Nestle SA, the world’s largest food company, reported sales growth last year that beat analysts’ estimates as consumers bought more Nespresso coffee capsules, and forecast higher revenue and margins this year.
Sales rose 6.2 percent excluding acquisitions, disposals and currency shifts, the Vevey, Switzerland-based company said yesterday, compared with the 5.4 percent average estimate of eight analysts.
Nestle said it’s “confident” organic revenue would rise 5 to 6 percent this year.
Profit last year more than tripled, boosted by a one-time gain from selling a stake in Alcon Inc, the company also reported.
“It’s clearly a better-than--expected result when many had expected fourth-quarter numbers to decelerate,” said Jon Cox, an analyst at Kepler Capital Markets with a “buy” rating on the stock. “The outlook statement is reassuring.”
The Purina pet-food maker said it expected an improvement in its operating margin excluding currency fluctuations this year, meeting its long-term goal.
Nestle didn’t announce a new buyback program in the statement.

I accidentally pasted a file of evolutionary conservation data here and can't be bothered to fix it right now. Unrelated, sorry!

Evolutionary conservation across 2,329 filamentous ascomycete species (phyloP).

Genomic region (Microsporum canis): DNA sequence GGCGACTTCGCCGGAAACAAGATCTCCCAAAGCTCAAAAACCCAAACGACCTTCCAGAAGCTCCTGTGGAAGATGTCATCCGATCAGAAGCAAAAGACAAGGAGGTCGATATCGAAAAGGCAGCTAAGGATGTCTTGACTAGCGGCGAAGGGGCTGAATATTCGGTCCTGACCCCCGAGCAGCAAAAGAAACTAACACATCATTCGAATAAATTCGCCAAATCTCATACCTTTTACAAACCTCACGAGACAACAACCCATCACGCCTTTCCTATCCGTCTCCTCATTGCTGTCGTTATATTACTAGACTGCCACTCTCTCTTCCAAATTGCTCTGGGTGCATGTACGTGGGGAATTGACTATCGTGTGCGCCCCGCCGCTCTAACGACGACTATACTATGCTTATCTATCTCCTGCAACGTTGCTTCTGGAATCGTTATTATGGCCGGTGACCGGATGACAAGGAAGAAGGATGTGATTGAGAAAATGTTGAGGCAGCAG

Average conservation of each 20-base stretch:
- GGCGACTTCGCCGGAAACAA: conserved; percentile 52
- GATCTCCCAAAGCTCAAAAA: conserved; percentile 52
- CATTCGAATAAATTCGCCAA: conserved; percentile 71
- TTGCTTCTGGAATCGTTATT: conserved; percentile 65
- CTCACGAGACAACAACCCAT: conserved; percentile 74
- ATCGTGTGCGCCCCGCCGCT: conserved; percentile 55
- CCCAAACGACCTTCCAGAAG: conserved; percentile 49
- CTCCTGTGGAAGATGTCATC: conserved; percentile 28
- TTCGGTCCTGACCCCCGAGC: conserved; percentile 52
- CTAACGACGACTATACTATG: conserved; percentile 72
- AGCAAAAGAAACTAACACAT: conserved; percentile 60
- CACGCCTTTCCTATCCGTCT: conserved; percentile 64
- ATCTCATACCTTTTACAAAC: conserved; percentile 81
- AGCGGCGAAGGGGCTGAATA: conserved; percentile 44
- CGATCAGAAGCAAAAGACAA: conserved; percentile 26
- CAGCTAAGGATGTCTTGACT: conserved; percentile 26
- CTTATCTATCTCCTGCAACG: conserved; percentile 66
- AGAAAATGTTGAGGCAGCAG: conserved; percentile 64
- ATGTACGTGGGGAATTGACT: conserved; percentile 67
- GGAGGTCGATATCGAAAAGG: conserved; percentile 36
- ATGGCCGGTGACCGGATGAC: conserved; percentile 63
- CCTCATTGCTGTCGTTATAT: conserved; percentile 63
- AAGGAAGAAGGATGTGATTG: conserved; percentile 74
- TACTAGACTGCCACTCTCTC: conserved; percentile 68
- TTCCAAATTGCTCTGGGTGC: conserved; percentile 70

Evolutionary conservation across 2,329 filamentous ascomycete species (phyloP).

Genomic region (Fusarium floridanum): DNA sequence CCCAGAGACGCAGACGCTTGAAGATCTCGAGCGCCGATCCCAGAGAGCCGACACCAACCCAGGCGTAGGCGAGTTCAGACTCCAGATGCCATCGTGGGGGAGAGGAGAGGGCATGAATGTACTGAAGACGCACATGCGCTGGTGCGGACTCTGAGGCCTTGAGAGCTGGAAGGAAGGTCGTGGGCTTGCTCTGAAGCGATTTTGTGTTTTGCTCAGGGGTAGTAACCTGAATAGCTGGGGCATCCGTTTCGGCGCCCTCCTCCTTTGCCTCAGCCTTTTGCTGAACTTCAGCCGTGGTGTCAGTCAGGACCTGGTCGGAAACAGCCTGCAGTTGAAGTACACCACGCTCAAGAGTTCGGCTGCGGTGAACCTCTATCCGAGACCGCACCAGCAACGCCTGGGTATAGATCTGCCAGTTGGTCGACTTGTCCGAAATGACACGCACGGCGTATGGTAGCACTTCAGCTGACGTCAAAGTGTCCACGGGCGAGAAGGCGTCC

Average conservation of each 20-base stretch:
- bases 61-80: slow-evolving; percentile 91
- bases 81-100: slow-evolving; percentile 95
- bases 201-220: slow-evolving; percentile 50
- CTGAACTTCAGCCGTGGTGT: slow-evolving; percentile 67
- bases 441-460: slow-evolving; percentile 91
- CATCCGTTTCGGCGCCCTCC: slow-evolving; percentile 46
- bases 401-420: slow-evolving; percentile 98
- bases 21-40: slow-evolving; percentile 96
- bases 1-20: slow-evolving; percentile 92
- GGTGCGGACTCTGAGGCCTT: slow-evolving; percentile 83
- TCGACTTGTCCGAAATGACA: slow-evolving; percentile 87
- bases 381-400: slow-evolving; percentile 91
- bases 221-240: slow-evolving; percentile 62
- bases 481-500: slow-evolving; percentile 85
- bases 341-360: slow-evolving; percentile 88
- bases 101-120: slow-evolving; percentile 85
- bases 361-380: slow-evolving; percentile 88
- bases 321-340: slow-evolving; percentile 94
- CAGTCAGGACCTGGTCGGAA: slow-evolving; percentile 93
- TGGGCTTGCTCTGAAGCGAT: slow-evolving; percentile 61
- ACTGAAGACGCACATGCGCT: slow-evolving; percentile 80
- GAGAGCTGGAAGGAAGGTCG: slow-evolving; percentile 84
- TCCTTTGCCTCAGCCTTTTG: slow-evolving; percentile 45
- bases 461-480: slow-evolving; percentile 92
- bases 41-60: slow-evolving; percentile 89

ING Financial Markets analyst Marco Gulpers had said Nestle might announce a 10 billion Swiss franc (US$10.4 billion) buyback, Bank Vontobel analyst Jean-Philippe Bertschy said it might repurchase as much as 20 billion francs of additional stock.
Nestle said it would raise its dividend 16 percent to SF1.85 a share.
Net income rose to SF34.2 billion from SF10.4 billion in 2009.
Price increases boosted sales growth by 1.6 percentage points, the maker of KitKat bars and Lean Cuisine meals said.
Nestle derives about three-quarters of revenue from 30 brands that have sales exceeding SF1 billion, giving it more power than smaller rivals to pass higher commodity costs on to consumers, Gulpers said.
“Nestle, with strong brands in traditionally resilient categories such as instant coffee, petcare and confectionery, is better positioned than most,” Credit Suisse analyst Alex Molloy wrote in a report before the results.
Arabica coffee futures have soared 96 percent in the past year, while wheat has gained 71 percent. Kraft Foods Inc, the world’s second-largest food company, on Feb. 10 lowered its full-year earnings forecast because of rising commodity costs, while Unilever said increasing costs of raw materials would hit profitability this year.
“We see Nestle commanding better pricing power than both its key peers at present and we like the group’s over-exposure to North America versus its peers,” MF Global analyst Andy Smith wrote in a note before the results.
Nestle’s hedging policies help protect its margins, which will probably cap input cost inflation at about 5 percent this year even as the basket of commodities rises 12 percent, Nomura analyst David Hayes said.